|Index||4 reviews in total|
This 1951 Color Western features a splendid cast, familiar story and a
memorable conclusion. The great Edmond O'Brien leads the great cast in
a story of greed, graft and silver mine shenanigans. Arlen and O'Brien
are former partners who do battle over the treasures ( A lady and a
Along for the bumpy ride in this fun oater are Edgar Buchanan, Richard Arlen and Yvonne DeCarlo. I also enjoyed seeing the great Barry Fitzgerald as a villainous mine older. Fans of post WWII westerns will enjoy this well-paced film. I believe that Edmond Obrien rarely gave a bad performance........ this one was one of his best !
They don't make 'em like this anymore.........but they should !
Silver City is a slightly more complex tale of the west than is usual
with the sins of greed and jealousy working overtime here.
Hard to believe but little elfin Barry Fitzgerald is one of the villains in this film. Barry plays a miserly silver mine owner who has leased one of his played out mines to Edgar Buchanan and his daughter Yvonne DeCarlo. That is Barry thought it was played out, but Edmond O'Brien has found a rich new vein and Fitzgerald is frozen out. Not if he can help it though.
Jealousy is what Kasey Rogers arouses in men. She's got her husband Richard Arlen who represents a big eastern mining concern all hot and bothered over here flirtations. One of those flirtations has been with O'Brien who used to work for Arlen. He's blackballed O'Brien from getting work with most outfits and O'Brien is picking up chump change from wherever he can.
Now how these two plot elements combine is for you to watch Silver City and learn. But I assure you the recipe delivers a good performance cake. I was most impressed with Fitzgerald in this one. The only other time I recall he essayed villainy on the screen was in And Then There Were None and we don't know he's the bad guy until the very very end. Also note Michael Moore in this cast, not the documentary maker, but an actor who sports a mean and sadistic disposition as another of Fitzgerald's cronies.
That most noted of color cinematographers Ray Rennahan does some nice work here, but Silver City could use a restoration. Check it out and see what I mean.
*** This review may contain spoilers ***
This attractive looking western concerning both the logging industry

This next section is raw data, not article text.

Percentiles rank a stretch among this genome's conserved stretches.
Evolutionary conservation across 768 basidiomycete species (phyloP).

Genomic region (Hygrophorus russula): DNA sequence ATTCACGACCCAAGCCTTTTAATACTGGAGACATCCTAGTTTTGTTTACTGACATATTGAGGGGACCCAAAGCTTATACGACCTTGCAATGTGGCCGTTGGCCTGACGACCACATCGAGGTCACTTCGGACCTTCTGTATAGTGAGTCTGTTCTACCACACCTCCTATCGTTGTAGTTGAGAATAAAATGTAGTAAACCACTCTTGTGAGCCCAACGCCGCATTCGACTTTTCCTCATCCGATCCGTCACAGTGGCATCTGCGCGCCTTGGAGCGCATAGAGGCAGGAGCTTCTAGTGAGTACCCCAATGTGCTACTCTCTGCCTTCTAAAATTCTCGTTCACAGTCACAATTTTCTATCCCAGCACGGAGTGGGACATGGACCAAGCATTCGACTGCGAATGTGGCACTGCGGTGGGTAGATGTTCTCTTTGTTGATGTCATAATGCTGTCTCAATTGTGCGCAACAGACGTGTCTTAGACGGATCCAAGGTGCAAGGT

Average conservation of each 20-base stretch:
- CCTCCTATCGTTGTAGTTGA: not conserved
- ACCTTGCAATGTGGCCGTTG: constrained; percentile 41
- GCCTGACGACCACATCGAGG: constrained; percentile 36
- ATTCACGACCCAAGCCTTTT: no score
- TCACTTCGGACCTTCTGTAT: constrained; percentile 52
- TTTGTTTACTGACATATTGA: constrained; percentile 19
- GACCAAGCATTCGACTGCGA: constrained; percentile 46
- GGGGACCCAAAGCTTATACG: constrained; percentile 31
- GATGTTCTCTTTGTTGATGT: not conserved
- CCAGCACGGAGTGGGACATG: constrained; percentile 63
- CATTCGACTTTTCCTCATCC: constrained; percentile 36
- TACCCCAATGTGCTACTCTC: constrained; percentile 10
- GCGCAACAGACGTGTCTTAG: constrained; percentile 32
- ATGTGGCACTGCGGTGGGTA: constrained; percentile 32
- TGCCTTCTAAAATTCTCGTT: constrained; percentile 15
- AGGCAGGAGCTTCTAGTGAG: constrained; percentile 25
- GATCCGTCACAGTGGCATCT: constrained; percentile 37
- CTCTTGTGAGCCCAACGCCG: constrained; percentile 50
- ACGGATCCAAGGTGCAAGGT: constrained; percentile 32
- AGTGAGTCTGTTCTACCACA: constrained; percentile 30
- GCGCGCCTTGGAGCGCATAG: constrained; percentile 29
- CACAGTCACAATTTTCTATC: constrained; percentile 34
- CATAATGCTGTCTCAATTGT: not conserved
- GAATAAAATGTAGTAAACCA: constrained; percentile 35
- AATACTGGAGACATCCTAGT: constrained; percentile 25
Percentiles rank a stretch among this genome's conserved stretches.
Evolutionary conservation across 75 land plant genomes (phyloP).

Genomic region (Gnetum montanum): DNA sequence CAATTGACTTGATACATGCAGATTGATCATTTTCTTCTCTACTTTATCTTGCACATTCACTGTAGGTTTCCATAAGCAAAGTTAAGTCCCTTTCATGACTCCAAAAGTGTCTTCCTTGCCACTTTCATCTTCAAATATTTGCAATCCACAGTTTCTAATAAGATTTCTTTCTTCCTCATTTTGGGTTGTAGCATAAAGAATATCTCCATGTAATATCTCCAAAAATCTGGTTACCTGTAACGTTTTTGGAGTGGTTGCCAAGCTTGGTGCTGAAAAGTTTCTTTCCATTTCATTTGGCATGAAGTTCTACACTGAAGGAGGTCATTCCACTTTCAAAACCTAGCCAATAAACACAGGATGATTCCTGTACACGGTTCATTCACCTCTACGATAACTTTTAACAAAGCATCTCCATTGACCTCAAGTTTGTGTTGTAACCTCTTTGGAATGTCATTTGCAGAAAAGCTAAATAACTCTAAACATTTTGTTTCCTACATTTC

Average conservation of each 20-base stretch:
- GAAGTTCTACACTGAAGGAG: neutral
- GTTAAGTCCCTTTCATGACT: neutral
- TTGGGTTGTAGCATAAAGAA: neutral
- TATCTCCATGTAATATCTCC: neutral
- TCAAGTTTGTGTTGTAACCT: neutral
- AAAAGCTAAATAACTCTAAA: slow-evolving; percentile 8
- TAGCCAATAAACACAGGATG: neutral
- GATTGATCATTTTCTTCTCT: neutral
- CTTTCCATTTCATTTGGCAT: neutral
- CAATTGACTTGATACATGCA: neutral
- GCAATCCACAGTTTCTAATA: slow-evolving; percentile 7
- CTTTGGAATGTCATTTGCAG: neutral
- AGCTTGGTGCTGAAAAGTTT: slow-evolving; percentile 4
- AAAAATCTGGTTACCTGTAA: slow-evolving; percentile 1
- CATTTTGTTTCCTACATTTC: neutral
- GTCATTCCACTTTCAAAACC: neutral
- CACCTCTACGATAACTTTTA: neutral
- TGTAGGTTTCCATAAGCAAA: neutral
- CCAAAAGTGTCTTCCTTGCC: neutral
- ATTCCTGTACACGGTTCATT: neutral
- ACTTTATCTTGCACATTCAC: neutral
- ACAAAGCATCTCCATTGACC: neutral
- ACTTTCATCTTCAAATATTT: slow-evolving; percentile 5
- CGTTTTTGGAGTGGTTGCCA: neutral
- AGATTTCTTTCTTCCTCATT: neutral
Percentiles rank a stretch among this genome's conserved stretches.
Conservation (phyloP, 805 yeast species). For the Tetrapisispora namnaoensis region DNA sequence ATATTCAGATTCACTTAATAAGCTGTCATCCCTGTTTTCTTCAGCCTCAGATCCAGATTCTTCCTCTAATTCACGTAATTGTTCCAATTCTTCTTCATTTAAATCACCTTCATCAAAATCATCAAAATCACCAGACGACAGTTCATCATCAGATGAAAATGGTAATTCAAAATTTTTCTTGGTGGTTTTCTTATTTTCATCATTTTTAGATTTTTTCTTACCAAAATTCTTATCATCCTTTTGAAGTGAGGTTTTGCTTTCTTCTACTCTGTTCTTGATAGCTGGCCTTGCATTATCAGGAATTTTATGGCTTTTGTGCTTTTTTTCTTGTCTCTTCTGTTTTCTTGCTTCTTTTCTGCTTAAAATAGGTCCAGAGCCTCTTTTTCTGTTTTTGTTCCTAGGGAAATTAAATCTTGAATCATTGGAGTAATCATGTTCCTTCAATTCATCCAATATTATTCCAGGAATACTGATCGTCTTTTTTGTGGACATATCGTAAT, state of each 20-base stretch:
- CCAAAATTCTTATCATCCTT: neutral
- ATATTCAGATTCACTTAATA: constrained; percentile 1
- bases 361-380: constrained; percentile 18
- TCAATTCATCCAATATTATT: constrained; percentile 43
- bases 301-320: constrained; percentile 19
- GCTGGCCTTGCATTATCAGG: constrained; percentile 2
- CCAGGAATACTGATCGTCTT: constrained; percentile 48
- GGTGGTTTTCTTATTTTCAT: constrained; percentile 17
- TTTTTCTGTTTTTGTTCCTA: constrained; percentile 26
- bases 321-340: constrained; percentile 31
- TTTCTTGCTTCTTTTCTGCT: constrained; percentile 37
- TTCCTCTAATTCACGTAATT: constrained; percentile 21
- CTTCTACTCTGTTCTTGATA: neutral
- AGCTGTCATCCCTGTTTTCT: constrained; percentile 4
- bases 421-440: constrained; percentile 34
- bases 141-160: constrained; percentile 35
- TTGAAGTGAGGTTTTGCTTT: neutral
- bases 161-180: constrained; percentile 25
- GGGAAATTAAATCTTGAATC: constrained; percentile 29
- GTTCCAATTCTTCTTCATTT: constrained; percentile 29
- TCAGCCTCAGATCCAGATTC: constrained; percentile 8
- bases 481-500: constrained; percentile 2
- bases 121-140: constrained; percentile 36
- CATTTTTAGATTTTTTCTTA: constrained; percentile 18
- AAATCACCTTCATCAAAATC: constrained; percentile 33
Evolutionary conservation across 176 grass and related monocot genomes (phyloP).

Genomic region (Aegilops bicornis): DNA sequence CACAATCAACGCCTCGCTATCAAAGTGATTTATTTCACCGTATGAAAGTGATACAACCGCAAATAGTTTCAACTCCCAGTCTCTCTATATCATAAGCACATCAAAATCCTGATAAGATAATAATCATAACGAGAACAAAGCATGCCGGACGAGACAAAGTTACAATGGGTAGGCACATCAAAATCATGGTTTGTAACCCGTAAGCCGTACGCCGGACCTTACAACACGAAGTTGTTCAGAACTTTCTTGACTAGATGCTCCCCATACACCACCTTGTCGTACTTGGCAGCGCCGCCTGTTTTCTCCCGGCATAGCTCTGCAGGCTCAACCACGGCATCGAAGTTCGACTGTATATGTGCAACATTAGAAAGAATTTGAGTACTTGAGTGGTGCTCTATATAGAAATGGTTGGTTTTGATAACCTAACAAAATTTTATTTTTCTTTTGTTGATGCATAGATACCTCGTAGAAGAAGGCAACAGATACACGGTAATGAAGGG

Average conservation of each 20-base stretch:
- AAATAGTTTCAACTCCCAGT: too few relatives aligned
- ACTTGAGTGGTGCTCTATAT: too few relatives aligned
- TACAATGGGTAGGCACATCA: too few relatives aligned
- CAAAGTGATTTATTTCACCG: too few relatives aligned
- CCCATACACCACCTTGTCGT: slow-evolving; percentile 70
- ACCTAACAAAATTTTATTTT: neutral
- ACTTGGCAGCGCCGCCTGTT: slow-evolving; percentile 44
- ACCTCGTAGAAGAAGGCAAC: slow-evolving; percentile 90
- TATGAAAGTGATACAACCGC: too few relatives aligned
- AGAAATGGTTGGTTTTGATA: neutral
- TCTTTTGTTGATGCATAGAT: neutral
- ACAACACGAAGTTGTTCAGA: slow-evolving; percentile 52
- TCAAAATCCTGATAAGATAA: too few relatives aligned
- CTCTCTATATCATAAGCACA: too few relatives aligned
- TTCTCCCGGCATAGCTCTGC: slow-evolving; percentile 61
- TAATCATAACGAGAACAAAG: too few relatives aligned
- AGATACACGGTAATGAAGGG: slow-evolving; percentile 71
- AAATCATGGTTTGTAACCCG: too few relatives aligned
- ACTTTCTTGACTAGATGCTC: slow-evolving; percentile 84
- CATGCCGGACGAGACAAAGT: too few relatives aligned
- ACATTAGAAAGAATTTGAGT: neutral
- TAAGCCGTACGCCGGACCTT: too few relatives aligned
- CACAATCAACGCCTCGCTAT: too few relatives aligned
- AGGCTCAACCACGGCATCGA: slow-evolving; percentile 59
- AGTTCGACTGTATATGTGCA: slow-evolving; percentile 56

and silver mining in the old west suffers from too much verbal
exposition and too many bar fights or sequences of one person
destroying an office in an act of sabotage. When the visual description
of the industries come in, it is towards the end of the film, and by
that time, it is too late. The story surrounds the silver claim made by
gruff Edgar Buchannan and his rough and ready daughter, Yvonne DeCarlo,
and the various characters who may or may not be out to get a claim in
it. Among the good guys are Edmund O'Brien, and the leading bad guy is
none other than that "Going My Way" Oscar Winning Priest Barry
Fitzgerald, here anxious to get his Irish paws into the claim with the
help of various henchmen who have their own interests.
DeCarlo is basically the whole show here, tearing everything else apart with the heat she uses to sizzle up the screen. The amateurish acting of Laura Elliott as the typical society dame who has the manners of a cat on the prowl for mice becomes painfully obvious when in the company of DeCarlo. Like Barbara Stanwyck and Maureen O'Hara, she proves that a woman could be just as handy in the west as a man and stand up to any foe. Poor Gladys George, one of the great character actresses of the golden age of Hollywood, is totally wasted here, as are veterans Buchannan, Fitzgerald and Richard Arlen.
After 80 minutes of mostly mediocrity, the film finally begins to take off with a scene in the logging factory as huge trees are sliced into planks like steaks from a cow. This leads into the type of action the entire film had been screaming for when DeCarlo was off the screen. At least they filmed it in gorgeous Technicolor. Without that and the future Lily Munster, this would have been another "B" grade western that would have sunk as part of a double bill.
The writer reportedly found the story so complicated he had trouble
making the screenplay coherent.It shows,particularly in the first scene
,which does not look at all like a first scene-there's the same problem
in Haskin's and O'Brien 's "war path" ,the -in my opinion- better
follow-up the same year.These movies were supposed to make this actor a
western star but left him a tough guy in thrillers in which he excelled
Anyway the star of this western is the incredibly attractive Yvonne De Carlo ;every time she appears,you only have eyes for her.And there is a scene where her face is filmed in close shot! A labored western ,with two good chases at the beginning and at the end .If it were not for De Carlo,I would rather recommend "war path".
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